A spirit believed by the women of the Warramunga to be the voice of the bullroarer (which is a murtu-murtu, a tjurunga). He lived in the Wingara. His body was round like a marble, and his feet had only toes and heels. He had also only a tuft of hair on his head, which looked as if it had been shaved. He came out of the earth originally at Kalkara, and spent his time performing sacred ceremonies and making a noise like that of a murtu-murtu. Two wild dogs who lived at Alkanara, and were very big, and therefore called wuntilla, traveled down southwards, and as they did so heard the noise made by the man all day long. They decided to follow it up, and on the way formed deposits of red ocher where they voided their excreta. At Kitjaparitja and various spots they performed sacred ceremonies, leaving spirit children behind them. At Waiamaru they stopped and heard the noise very clearly, and so knew that they must be very near. They sneaked on quietly and saw Murtu-murtu, who was, as usual, making the noise with his mouth. One of the dogs went one way and the other another, and when close to they rushed up and attacked him, biting out pieces of flesh, which they threw about in all directions. As the flesh flew through the air it made a noise like that of a bullroarer, and wherever it fell on the ground there immediately sprang up a tree called Naiantha (Grevillea sp.). When the dogs had torn all of the man's body to pieces they looked around, and were astonished to see the trees arising in all directions. It made them very angry, and they ran round and round biting the trees, one after the other, in the hope that they would be able to destroy the spirit or munalgi of the man Murtu-murtu, which was evidently in the trees, but they could not do so, and now the Warramunga make the tjurunga called murtu-murtu out of the wood of these trees.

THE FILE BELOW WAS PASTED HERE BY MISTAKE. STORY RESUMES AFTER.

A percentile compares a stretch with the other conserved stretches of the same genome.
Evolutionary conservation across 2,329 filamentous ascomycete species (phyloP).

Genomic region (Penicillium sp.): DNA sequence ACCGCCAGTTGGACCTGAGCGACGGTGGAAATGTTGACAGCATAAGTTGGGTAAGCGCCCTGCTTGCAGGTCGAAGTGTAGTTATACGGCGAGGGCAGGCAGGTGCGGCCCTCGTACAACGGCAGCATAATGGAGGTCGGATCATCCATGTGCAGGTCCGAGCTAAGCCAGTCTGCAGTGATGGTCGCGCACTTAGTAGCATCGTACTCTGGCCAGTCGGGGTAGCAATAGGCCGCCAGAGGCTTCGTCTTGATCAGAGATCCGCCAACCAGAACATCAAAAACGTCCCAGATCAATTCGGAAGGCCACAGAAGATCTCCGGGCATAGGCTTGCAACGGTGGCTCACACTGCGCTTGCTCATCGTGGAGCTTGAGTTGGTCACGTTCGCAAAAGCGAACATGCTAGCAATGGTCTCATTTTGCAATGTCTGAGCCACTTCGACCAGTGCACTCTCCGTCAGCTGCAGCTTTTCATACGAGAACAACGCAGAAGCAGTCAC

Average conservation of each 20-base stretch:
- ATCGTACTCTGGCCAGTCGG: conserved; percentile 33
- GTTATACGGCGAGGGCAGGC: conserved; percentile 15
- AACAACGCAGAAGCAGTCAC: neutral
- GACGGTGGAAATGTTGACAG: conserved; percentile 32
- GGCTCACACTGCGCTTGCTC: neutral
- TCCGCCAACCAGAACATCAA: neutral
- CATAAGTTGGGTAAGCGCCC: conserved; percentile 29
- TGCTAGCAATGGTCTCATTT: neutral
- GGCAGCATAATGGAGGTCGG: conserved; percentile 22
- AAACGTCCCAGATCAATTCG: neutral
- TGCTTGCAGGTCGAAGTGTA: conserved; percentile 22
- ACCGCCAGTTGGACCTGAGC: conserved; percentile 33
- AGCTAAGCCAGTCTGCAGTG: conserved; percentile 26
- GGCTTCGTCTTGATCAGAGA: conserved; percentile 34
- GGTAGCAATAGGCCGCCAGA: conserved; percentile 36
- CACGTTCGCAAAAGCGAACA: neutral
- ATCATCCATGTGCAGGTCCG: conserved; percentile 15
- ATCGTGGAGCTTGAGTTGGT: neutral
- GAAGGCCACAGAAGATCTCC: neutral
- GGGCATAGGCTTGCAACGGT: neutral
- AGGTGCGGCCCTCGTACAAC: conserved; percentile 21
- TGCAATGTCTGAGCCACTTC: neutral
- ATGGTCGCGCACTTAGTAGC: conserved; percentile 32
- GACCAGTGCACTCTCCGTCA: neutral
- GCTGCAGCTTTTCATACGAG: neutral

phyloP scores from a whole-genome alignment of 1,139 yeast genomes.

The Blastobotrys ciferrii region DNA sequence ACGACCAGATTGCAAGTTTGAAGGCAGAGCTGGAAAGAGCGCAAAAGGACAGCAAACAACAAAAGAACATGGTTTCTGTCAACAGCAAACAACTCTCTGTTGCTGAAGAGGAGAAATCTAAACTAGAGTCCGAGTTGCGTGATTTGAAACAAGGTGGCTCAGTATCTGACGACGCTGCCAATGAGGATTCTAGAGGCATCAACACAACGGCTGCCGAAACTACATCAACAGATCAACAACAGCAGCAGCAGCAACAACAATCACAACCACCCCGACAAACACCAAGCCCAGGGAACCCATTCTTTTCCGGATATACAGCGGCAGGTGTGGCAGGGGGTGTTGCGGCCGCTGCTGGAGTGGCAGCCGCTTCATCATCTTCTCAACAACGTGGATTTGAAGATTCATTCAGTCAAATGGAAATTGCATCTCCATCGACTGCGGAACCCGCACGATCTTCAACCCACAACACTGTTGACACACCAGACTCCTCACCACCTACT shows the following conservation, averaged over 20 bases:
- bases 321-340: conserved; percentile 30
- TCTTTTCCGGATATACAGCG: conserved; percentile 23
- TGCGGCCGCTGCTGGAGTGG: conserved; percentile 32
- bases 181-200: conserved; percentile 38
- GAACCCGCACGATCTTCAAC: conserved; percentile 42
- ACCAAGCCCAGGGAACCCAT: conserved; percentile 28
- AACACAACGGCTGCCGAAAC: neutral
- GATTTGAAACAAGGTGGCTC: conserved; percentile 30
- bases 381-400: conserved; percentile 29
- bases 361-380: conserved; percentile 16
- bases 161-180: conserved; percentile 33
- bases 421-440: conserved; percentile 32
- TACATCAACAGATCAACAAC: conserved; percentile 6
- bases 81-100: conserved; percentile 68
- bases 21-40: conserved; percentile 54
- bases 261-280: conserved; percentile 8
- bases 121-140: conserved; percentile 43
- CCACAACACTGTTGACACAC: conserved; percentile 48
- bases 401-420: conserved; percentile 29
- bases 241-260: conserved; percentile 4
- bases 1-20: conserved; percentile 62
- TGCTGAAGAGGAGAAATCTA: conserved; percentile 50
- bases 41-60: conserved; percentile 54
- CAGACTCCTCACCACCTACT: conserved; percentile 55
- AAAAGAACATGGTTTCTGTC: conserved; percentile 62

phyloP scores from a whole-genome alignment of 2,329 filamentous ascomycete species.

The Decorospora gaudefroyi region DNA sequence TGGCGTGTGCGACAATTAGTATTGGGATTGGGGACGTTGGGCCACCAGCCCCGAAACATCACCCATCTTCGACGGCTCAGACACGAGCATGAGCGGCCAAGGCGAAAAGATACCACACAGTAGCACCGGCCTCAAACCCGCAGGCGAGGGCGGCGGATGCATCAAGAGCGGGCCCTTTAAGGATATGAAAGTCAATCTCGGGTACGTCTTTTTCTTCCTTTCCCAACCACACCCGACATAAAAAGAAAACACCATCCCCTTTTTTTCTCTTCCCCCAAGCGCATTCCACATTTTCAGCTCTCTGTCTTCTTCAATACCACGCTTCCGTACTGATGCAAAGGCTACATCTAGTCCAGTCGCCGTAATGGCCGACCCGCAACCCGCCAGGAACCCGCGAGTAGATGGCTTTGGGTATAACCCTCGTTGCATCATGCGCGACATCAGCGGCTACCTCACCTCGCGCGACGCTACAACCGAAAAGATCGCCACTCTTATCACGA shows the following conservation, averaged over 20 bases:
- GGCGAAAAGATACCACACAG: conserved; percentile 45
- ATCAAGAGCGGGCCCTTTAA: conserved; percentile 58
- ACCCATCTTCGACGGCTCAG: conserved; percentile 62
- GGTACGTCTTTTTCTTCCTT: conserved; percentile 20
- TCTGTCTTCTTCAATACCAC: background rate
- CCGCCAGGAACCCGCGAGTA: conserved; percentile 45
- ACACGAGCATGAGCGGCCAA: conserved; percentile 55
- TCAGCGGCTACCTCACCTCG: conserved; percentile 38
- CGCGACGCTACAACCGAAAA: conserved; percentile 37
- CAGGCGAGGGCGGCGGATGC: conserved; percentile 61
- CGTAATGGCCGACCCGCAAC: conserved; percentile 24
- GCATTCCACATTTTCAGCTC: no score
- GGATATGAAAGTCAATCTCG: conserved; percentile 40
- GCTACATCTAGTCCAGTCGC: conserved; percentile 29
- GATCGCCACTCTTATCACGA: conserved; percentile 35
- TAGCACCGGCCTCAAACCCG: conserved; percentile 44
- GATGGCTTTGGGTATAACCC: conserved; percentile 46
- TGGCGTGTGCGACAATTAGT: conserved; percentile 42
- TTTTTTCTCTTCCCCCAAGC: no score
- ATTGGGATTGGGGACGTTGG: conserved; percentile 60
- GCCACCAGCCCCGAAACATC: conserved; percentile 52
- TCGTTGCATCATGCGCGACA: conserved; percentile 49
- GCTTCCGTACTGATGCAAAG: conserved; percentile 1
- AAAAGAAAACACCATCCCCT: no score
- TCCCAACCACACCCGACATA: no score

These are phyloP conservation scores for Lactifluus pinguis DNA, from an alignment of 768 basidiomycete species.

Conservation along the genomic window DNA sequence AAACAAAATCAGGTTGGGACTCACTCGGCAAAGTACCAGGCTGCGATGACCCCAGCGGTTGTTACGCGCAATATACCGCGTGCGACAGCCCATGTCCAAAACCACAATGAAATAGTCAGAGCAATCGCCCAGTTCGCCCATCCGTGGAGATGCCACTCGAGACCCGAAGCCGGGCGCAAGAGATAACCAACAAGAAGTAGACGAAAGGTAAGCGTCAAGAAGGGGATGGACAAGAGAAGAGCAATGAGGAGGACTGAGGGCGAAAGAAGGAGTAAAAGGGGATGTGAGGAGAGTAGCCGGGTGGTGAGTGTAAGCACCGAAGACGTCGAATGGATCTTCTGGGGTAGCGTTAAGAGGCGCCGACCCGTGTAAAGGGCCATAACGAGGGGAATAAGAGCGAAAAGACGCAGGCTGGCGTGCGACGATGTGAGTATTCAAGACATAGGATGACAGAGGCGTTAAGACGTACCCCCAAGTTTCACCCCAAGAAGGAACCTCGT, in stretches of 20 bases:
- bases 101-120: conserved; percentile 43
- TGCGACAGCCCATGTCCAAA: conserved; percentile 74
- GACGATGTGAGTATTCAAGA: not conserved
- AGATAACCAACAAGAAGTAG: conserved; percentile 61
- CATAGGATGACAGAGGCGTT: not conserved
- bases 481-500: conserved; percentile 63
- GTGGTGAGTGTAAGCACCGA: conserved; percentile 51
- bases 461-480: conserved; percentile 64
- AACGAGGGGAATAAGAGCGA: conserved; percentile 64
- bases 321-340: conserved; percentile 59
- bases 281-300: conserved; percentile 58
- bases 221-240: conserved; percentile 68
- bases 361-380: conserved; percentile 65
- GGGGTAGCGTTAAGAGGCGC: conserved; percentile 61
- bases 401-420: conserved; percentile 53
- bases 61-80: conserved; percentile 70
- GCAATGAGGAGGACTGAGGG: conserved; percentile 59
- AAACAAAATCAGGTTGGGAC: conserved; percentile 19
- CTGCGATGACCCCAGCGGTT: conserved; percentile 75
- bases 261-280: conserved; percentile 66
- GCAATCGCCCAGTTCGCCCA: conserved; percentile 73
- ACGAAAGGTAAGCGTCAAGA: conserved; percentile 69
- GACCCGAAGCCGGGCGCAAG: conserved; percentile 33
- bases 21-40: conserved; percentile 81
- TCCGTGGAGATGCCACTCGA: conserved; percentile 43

- Spencer, Sir Baldwin. (1904). Northern Tribes of Central Australia. London: Macmillan, pp. 279, 500.
This article incorporates text from Northern Tribes of Central Australia (1904) by Sir Baldwin Spencer, which is in the public domain.